Viewing a piece of entertainment in a different context to which it was made for can have interesting consequences. Some parts may simply not work for certain demographics, see the US adaption of the UK series Skins, which didn’t work for an American audience because drug use and sex were present which for the demographic was more than they were willing to accept.
Television adaptions always have a lot to prove though, upon their announcement many fans of the original are outraged meaning the show has already started on the wrong foot. The series then has to define itself outside of the confines of the original while also proving to be a true adaption with purpose. The perfect example of this is The Office US which while being extremely Americanized found a way to translate the characters into something both original and new fans can identify with.
“If, as Andy Medhurst suggests, ‘comedy plays an absolutely pivotal role in the construction of national identity’ because it invites us to belong by sharing the joke, then comedy may be particularly revealing in terms of how that national identity is imagined, especially if we turn our attention to what the joke implies in terms of sharing and belonging.” (Turnbull, 2010)
The above statement suggest that comedy specifically requires a contextual code to understanding certain forms of humor. Summer Heights High is an interesting example as it is uniquely Australian yet it’s reputation in the wider world is rather less glowing as some consider it racist. I guess the here the key as such to understanding the humor is Australia’s nature of self deprecation. An interesting series to not is the popularity of Please Like Me in the US which was recently nominated for an International Emmy. In cases like this the success of the series is most likely due to the rise of young adult slice of life series popping up on HBO, such as Girls and Looking.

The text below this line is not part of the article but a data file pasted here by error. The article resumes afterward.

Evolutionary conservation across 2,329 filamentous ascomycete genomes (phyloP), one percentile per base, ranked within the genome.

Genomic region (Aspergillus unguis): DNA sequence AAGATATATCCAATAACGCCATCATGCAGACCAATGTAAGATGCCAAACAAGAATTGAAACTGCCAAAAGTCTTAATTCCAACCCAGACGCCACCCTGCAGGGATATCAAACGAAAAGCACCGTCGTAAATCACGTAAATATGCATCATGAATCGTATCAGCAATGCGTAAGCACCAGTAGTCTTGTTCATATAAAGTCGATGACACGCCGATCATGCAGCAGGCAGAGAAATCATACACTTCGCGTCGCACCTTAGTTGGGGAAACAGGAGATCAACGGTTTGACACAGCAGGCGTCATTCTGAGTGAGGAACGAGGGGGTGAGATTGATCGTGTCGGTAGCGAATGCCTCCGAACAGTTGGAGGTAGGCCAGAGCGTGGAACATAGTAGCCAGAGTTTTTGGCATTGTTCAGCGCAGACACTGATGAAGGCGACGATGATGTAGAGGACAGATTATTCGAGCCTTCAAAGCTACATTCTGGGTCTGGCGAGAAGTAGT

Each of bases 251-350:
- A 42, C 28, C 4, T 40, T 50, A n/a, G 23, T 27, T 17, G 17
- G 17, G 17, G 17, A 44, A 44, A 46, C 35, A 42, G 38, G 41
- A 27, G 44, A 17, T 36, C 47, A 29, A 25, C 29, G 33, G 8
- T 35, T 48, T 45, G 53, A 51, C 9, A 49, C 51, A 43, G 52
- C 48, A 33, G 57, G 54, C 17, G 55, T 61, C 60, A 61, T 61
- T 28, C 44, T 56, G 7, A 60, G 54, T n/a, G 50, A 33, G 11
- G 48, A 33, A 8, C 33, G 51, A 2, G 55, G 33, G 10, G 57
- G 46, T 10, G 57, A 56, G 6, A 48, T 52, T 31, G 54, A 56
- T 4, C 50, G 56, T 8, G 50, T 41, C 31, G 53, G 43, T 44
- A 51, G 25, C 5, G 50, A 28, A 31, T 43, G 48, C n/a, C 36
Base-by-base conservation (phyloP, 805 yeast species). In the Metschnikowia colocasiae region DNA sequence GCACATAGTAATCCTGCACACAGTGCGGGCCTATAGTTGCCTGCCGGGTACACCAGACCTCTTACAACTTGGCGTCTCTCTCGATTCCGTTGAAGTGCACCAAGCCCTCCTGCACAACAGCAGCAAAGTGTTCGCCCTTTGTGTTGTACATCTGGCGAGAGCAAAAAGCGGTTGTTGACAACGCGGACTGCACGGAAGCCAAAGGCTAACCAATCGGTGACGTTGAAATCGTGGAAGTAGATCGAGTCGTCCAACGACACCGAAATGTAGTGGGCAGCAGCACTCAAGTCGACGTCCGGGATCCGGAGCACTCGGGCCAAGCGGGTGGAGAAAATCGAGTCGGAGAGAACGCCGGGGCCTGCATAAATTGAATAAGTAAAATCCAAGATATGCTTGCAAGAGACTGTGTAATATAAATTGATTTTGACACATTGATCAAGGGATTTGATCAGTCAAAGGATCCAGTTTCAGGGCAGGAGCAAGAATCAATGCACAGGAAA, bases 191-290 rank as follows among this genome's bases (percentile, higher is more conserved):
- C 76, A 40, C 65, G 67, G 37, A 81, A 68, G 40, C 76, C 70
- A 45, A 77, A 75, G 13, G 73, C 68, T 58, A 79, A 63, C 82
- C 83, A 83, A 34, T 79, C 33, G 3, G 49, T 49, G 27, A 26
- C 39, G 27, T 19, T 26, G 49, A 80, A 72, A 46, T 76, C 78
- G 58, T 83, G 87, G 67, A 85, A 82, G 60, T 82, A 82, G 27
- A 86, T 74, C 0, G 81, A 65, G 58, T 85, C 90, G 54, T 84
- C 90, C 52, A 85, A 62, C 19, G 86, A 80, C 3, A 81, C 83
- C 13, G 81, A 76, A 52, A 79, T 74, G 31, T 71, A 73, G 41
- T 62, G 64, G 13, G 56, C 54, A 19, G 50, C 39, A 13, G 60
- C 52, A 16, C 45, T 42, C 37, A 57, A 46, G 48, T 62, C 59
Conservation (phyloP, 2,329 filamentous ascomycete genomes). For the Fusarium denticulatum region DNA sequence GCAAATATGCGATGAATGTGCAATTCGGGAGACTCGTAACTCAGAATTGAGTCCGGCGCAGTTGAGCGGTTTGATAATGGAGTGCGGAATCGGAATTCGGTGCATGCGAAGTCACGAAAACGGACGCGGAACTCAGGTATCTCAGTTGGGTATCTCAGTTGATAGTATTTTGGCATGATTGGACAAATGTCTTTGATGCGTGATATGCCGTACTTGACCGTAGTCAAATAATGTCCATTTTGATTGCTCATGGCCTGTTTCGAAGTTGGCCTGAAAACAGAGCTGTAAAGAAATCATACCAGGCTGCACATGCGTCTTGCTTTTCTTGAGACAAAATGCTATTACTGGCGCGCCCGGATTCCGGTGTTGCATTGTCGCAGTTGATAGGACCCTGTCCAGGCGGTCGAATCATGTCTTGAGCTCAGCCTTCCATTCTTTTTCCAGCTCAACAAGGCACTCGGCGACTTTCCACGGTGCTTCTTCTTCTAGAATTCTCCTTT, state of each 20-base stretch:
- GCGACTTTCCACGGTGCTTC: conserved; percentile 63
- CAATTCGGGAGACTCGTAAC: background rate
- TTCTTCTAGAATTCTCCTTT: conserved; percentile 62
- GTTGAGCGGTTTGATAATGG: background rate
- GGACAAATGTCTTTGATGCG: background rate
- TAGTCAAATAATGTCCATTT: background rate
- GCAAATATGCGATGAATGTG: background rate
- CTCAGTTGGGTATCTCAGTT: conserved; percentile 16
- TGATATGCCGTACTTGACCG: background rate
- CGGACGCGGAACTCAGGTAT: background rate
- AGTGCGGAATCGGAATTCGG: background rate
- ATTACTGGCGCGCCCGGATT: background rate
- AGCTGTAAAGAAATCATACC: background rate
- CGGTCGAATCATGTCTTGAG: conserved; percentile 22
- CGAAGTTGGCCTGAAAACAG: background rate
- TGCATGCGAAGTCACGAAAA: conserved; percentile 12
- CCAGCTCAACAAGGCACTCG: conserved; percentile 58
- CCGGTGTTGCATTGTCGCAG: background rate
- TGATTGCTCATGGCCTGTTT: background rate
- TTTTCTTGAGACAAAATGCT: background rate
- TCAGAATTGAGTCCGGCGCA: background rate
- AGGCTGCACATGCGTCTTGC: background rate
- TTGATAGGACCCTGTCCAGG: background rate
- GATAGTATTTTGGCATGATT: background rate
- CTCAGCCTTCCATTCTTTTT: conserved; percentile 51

Ultimately what is lost in translation is the identity of the nation. It’s like being shown a funny YouTube video after everyone else you know watched it in a specific context. It’s just not going to fit right and a television series is no different. But if there is something relatable to it, like in the case of Please Like Me, then the series may have a chance at pulling in an audience.
Turnbull, S (2010) ‘The long tail of mother and son: the transnational career of an Australian situation comedy’. Media International Australia incorporating Culture and Policy, no. 134, pp. 96.